well for Testaverde's arrival. In February he hired Marc Trestman, who coached
both Testaverde and Bernie Kosar at Miami in 1983 and '84 and spent the last
two seasons with Minnesota as the Vikings' running backs coach. "Vinny's
not the quiet, shy kid he was when he came to Miami," says Trestman.
"Because of the success he had, he's gained confidence. I think Vinny's
been well prepared for the NFL by Miami's offensive system, which is a lot like
the Dolphins'. And he played in a major program, which helped him learn to deal
observers question how well Testaverde handles the heat. They point to two
games with the national championship on the line: Miami's 35-7 loss to
Tennessee in the 1986 Sugar Bowl and the 14-10 loss to Penn State in the Fiesta
Bowl. Testaverde threw a combined eight interceptions in those two games.
completely off base to say he can't handle pressure, based on those two
games," says Hurricane coach Jimmy Johnson. "He handled the pressure
against Oklahoma extremely well—twice. He handled the pressure of Florida at
Gainesville. And he handled the pressure of about a dozen TV games. Against
Penn State and Tennessee, he didn't play well after two long layoffs."
The latter one
followed a motor scooter accident on campus in November. Testaverde's left
shoulder still bears traces of the painful abrasions from the wipeout.
"It's just the way things worked out," says Testaverde. "I've got
to believe I would have been five or six weeks better if the accident hadn't
happened. But I don't dwell on it. If anything, losing to Penn State has become
a motivator for me. It ticks me off sometimes that we lost. I think about it
when I'm working out, and I just work harder."
As for pressure,
Testaverde thrives on it—on and off the field. Last year he was aboard a 727
that had to make an emergency landing at Washington's Dulles Airport when the
landing gear failed. Flight attendants asked Testaverde and several other men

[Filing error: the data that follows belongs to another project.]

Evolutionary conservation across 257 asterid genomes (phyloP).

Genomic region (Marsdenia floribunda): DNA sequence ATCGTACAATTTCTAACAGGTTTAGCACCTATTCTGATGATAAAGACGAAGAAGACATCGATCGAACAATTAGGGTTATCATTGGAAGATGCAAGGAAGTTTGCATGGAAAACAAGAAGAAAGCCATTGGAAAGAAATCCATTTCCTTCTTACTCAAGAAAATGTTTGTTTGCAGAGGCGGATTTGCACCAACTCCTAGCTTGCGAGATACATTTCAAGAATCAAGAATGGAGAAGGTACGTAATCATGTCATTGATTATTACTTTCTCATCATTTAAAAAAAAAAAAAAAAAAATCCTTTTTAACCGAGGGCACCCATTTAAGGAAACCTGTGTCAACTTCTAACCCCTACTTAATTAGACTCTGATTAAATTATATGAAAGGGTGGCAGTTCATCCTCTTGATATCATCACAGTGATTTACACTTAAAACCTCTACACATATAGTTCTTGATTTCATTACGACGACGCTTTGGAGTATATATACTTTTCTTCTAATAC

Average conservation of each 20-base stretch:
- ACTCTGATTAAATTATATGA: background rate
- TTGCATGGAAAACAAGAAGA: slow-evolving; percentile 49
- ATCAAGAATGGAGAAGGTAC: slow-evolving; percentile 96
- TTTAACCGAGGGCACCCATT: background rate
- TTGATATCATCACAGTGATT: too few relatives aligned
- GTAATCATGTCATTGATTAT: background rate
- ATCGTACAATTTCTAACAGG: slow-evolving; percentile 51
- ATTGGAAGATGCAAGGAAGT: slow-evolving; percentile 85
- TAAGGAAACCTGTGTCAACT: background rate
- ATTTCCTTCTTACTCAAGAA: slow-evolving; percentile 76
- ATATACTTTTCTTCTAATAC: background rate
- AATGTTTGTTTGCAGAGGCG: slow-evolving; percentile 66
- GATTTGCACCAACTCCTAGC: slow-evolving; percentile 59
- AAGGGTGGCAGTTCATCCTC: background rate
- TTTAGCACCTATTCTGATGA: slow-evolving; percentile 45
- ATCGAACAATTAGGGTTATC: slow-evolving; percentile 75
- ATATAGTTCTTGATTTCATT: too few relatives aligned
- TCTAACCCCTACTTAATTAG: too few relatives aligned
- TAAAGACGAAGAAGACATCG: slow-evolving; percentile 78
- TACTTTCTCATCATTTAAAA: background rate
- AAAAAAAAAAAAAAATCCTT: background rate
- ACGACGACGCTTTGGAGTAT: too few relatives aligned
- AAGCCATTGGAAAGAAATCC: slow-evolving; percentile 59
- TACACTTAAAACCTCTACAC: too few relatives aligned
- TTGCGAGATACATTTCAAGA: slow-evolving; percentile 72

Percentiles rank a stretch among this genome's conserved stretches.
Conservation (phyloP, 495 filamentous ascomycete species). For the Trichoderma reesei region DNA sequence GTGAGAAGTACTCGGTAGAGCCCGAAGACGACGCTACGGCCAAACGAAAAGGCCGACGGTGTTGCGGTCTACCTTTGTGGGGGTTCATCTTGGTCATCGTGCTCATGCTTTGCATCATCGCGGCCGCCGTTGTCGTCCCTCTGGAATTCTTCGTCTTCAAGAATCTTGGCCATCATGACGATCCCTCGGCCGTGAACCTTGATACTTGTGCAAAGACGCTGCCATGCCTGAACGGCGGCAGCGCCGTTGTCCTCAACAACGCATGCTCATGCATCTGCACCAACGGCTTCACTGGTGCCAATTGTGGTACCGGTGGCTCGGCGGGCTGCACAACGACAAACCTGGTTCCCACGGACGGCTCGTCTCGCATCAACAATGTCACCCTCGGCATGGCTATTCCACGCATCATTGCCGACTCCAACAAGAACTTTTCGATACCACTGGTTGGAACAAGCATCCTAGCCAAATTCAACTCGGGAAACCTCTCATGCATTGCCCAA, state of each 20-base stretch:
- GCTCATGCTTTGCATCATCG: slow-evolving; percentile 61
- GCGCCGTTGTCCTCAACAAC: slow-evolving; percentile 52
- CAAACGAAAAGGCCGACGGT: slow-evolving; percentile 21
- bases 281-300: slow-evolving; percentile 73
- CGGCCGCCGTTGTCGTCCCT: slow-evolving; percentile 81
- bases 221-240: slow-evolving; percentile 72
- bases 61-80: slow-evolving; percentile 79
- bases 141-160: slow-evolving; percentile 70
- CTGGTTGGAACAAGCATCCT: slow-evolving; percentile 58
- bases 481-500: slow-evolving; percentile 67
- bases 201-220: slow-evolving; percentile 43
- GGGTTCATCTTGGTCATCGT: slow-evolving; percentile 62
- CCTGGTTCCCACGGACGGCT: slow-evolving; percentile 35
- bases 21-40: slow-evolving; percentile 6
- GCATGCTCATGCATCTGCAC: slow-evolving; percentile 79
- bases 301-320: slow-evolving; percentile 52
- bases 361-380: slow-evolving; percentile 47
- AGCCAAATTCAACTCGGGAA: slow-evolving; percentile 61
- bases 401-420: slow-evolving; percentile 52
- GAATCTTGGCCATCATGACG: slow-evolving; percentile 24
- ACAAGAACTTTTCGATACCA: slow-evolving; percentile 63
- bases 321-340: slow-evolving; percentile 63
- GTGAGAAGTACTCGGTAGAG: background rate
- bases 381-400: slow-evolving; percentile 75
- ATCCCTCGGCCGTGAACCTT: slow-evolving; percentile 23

to help keep passengers calm during the landing.
"There was a
chance the plane could have blown up and caught fire after we landed, and the
other guys who were supposed to help took off when the plane came to a
stop," Testaverde recalls. "I just started helping people off. One of
the firemen came up to me and said, 'Go! Go!' I started to, but I could see he
was having trouble with people. So I stayed and helped him. I'll tell you what,
it was exciting. It sounds weird, but my heart was pounding and I was into it.
It wasn't a scared feeling, but a ready-to-go feeling."
himself on helping people. Last year, for instance, while taking his Miami
linemen out to dinner, an old couple approached him sheepishly in the
restaurant parking lot. Their car had broken down and they had no money.
Without hesitation, Testaverde handed them a $10 bill.
"I told them,
'Don't worry about it; don't be embarrassed, because if it was me, I'd want
somebody to help me out,' " he says. "Things like that really make me
Testaverde has his new teammates and a steady girlfriend, Laura Gambucci, an
aerobics instructor whom he met at the Fiesta Bowl. From the start Testaverde
has made efforts to gain acceptance on the Bucs. After Tampa Bay's last
minicamp in June, he took 15 veterans out to dinner and picked up the tab.
seen that done by a rookie, and I thought that was a great gesture on his
part," says linebacker Scot Brantley. "It wasn't done in a way like,
Hey guys, now will you accept me? It was done like, Let's just sit around and
talk and get to know each other."